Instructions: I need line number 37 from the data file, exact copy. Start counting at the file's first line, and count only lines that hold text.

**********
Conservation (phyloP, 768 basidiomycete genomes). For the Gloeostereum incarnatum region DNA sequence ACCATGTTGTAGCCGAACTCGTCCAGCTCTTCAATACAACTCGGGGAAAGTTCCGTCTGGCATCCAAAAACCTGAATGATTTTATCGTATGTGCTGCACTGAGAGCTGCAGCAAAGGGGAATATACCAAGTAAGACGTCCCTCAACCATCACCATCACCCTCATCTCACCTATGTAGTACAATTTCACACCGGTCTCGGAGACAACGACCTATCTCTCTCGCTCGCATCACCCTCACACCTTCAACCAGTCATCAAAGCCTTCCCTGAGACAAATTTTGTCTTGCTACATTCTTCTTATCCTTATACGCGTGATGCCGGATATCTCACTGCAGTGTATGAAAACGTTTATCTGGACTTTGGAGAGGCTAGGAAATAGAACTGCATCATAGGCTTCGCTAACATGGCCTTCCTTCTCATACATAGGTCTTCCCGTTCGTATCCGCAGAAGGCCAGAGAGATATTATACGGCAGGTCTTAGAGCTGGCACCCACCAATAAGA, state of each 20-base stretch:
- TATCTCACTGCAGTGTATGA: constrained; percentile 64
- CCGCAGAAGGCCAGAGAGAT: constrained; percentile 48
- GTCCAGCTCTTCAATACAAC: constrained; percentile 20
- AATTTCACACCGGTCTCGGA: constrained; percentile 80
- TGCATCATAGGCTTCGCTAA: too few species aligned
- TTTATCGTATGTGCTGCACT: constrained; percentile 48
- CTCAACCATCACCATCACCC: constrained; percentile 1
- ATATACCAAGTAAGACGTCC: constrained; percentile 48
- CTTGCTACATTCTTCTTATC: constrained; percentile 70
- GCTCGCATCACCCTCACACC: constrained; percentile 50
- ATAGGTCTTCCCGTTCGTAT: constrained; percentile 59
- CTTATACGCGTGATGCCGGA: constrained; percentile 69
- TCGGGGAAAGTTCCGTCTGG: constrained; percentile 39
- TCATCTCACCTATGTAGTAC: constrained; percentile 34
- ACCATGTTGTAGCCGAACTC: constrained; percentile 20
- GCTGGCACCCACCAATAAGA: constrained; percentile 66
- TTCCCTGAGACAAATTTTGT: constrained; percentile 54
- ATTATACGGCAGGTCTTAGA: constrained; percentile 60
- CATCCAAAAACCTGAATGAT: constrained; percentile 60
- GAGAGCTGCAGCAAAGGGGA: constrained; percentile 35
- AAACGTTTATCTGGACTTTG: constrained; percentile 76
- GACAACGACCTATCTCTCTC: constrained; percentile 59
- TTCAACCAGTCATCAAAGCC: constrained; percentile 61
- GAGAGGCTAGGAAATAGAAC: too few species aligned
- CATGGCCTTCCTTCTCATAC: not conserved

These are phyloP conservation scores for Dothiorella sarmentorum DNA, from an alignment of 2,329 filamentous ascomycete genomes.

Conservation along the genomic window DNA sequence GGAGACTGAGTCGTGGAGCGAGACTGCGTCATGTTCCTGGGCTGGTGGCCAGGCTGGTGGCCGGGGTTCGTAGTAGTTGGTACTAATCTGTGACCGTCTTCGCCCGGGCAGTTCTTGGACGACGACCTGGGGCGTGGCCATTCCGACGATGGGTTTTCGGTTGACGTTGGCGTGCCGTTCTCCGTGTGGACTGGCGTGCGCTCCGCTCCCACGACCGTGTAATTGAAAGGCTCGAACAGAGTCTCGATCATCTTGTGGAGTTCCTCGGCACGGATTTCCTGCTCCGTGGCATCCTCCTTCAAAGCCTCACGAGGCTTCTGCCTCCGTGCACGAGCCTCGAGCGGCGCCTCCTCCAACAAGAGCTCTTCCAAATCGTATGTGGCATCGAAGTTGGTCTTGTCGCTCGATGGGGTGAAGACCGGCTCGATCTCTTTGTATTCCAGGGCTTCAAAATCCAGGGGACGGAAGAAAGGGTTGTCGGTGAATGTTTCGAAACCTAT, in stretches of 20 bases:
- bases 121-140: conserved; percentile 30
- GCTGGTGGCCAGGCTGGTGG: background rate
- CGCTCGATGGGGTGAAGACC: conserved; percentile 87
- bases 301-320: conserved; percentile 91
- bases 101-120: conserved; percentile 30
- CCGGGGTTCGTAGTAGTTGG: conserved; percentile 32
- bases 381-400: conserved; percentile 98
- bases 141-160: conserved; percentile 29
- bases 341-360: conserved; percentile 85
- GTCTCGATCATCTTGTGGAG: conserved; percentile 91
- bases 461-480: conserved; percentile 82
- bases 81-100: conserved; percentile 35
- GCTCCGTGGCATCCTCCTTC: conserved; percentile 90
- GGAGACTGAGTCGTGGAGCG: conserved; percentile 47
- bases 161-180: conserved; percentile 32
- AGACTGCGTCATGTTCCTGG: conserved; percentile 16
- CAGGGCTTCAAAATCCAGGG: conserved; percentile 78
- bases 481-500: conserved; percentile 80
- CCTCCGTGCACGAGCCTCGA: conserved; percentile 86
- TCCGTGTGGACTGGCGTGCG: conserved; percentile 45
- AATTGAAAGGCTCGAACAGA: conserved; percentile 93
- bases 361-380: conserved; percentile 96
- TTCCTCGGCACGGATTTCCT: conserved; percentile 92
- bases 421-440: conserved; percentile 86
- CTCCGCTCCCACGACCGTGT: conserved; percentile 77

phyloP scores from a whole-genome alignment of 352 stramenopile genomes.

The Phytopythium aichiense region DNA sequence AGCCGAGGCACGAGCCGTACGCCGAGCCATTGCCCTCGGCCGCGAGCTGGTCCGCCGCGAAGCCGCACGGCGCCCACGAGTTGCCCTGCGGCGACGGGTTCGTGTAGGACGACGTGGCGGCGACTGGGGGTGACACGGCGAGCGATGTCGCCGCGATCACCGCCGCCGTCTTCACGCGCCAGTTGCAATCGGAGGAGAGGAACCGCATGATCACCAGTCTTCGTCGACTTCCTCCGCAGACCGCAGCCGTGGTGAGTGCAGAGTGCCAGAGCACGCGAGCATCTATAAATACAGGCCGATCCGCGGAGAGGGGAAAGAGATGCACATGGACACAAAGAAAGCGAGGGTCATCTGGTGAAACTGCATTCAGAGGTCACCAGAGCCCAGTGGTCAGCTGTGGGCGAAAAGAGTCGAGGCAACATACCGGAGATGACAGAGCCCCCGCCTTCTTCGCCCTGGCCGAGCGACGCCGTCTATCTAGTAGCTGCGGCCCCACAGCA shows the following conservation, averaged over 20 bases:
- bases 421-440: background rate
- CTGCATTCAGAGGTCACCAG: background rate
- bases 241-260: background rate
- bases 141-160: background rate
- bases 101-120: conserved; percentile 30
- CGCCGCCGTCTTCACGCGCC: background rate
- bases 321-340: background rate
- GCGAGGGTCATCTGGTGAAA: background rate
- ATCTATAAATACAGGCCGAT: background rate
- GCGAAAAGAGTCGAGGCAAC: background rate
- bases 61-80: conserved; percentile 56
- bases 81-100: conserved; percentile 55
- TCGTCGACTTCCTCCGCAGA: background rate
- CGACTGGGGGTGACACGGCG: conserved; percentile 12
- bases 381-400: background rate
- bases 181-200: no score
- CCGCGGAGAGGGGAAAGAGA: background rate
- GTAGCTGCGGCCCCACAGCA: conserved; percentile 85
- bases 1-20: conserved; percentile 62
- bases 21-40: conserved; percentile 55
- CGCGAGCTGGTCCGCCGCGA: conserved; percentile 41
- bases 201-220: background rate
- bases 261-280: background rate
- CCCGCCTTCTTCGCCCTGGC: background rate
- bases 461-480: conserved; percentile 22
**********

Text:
- bases 341-360: conserved; percentile 85